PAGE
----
Drinking Jesus

“Jesus answered her, “If you knew the gift of God, and who it is that is saying to you, ‘Give me a drink,’ you would have asked him, and he would have given you living water.” The woman said to him, “Sir, you have nothing to draw water with, and the well is deep. Where do you get that living water? Are you greater than our father Jacob? He gave us the well and drank from it himself, as did his sons and his livestock.” Jesus said to her, “Everyone who drinks of this water will be thirsty again, but whoever drinks of the water that I will give him will never be thirsty again. The water that I will give him will become in him a spring of water welling up to eternal life.” (John 4:10-14, ESV)

Yes, here we are again– with the woman at the well. I’m telling you, I haven’t been able to get her out of my head for the last two weeks. Every time I go to pray or worship, I begin at the same place, “Jesus, I drink from you right now.” 

And it’s so beautiful because it’s really that easy.

We don’t have to beat the ground with our fist. We don’t have to thrash and prove our worship worthy of living water. We don’t have to qualify for it with self-importance, titles, knowledge, or ritual. All we have to do is know who Jesus is and drink. All we have to do is ask Him for more.

I feel like I say this constantly, but we– as people– overcomplicate things. For some reason, we like to take simple, readily-available concepts and make them inaccessible. We make a 12-step process to holiness. We give ourselves prerequisites to grace bought on a cross. We compare righteousness with our fellow Christians; as if the Lord cares how impressive or unimpressive you are next to anyone else. 

But in John 4, Jesus shows us how simple it is to enjoy Him more. He explains to us just how easy it is to take in more of Him. He tells us to take a drink.

Have you ever realized that no one had to teach you to drink? You are biologically born with the mechanism, understanding, and impulse to sip and swallow liquid. A baby has to be taught to eat table food, going from different stages between pureed fruits and veggies, all the way up to a full, solid meal, but a baby doesn’t have to be taught to latch on to his mother’s breast or a bottle and drink. 

So Jesus, sitting at the well with an imperfect, unsaved, ordinary woman, explains the Christian walk in the most basic terms available to us. He tells her that spending time with God, getting to know His goodness and character, is as simple and involuntary as drinking Him in.

In contrast, Jesus is the Bread of Life. To me, this aspect of His person speaks more to our diligence in daily devotion. “Give us this day our daily bread” (Matthew 6:11, NIV). Devotion is something we have to learn; something we have to be diligent enough to remain consistent in. Making sure we make time to study the Bible, worship, pray, and get involved in Godly fellowship is all stuff that we have to actively pursue in spite of all the other things we have to do throughout our day. Ultimately, devotion is mostly action that is formed out of habit motivated by our love for who Jesus is.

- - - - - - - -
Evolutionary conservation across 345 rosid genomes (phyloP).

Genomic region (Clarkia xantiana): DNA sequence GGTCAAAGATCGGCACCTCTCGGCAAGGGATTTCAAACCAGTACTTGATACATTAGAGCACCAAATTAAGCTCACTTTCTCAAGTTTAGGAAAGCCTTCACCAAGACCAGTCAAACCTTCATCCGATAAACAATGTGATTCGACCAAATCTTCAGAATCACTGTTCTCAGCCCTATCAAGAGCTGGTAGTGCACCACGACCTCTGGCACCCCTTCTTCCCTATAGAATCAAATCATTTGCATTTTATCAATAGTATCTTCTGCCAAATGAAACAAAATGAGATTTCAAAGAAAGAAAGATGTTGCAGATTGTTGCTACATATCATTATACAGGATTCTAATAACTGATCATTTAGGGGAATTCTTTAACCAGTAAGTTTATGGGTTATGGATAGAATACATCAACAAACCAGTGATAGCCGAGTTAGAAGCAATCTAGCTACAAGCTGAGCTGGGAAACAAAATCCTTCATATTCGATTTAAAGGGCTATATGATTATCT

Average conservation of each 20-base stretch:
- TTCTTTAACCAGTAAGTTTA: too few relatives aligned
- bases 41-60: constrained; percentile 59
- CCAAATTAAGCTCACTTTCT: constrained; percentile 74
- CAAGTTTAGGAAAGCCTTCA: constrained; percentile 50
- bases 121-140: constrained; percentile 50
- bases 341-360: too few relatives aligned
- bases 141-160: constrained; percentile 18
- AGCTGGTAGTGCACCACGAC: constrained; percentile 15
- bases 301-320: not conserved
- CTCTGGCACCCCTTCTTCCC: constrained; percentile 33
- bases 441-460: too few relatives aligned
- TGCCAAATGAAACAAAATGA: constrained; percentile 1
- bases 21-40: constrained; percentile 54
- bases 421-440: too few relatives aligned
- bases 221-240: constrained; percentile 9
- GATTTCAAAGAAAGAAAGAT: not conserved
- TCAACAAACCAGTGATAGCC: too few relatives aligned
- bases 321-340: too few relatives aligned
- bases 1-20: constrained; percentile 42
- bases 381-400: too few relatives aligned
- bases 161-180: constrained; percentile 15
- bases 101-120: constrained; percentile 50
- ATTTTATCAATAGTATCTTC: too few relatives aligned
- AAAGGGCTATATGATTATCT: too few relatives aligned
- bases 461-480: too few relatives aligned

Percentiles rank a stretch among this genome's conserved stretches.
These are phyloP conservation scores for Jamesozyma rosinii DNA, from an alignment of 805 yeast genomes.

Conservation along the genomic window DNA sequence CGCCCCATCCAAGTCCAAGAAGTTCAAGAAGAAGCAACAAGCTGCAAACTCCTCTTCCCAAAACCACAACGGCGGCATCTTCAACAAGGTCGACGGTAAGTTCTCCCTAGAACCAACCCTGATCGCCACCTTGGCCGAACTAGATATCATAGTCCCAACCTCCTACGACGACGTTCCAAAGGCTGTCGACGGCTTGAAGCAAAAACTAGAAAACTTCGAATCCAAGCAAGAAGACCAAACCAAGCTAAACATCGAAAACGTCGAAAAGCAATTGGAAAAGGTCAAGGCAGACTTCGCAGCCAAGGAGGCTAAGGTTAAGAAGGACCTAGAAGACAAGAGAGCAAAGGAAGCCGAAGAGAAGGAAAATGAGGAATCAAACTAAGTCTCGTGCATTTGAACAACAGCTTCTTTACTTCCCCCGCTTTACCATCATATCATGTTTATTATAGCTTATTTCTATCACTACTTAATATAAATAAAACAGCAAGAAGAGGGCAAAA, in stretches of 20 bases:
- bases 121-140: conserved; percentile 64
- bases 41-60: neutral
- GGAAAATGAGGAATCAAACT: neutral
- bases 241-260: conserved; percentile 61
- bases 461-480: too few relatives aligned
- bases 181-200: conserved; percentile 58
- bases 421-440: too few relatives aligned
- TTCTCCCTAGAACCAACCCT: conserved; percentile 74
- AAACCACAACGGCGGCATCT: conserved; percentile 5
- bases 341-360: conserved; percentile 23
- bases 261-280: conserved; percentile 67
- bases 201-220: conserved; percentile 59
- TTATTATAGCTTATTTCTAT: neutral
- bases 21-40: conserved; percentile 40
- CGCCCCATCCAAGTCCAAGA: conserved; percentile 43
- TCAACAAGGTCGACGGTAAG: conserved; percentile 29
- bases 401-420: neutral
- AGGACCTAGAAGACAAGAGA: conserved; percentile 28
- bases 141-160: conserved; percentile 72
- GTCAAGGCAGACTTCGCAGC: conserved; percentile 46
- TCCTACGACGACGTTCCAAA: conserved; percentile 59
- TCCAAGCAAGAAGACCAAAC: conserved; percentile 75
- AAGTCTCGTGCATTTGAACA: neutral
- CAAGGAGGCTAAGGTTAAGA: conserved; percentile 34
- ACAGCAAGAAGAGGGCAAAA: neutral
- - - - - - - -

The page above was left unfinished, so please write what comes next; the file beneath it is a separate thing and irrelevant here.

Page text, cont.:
And how do we get there? We experience His love that drives us to believe in Him. “Jesus said to them, “I am the bread of life; he who comes to Me will not hunger, and he who believes in Me will never thirst.’” (John 6: 35,  NASB)

Two chapters after the woman at the well, Jesus compares himself to the Bread of Life, saying that anyone who comes to Him will not hunger for Him. That’s devotion: going to Jesus and grabbing a hold of more of Him. But immediately after, he says that whoever believes in Him will not thirst. So the motivation behind coming to Jesus in daily devotion is our hunger to have more of Him, but the motivation behind enjoying Him– drinking of Him– is simply the belief that He is the Savior. You have to drink– believe– before you can eat, and even when you know how to eat, you never stop drinking.

If you drink of Him once, you become a spring of His living water here on earth, and that will eventually give way to eternal life with the Savior. Enjoying Jesus is simple. Spending time with Him is easy because He is always there. And in John 4, Jesus spent time with the least of the least and still loved her; He still delighted in her.

So no, we don’t have to wait until we’re holy enough or good enough or impressive enough to bring ourselves before a throne. Instead, come as you are– in the midst of whatever you have going on, in the middle of your mess– and recline with the Savior at the well. He has already deemed you worthy, and He is so excited to take you to the next step. It’s as easy as allowing yourself a drink.

So drink.

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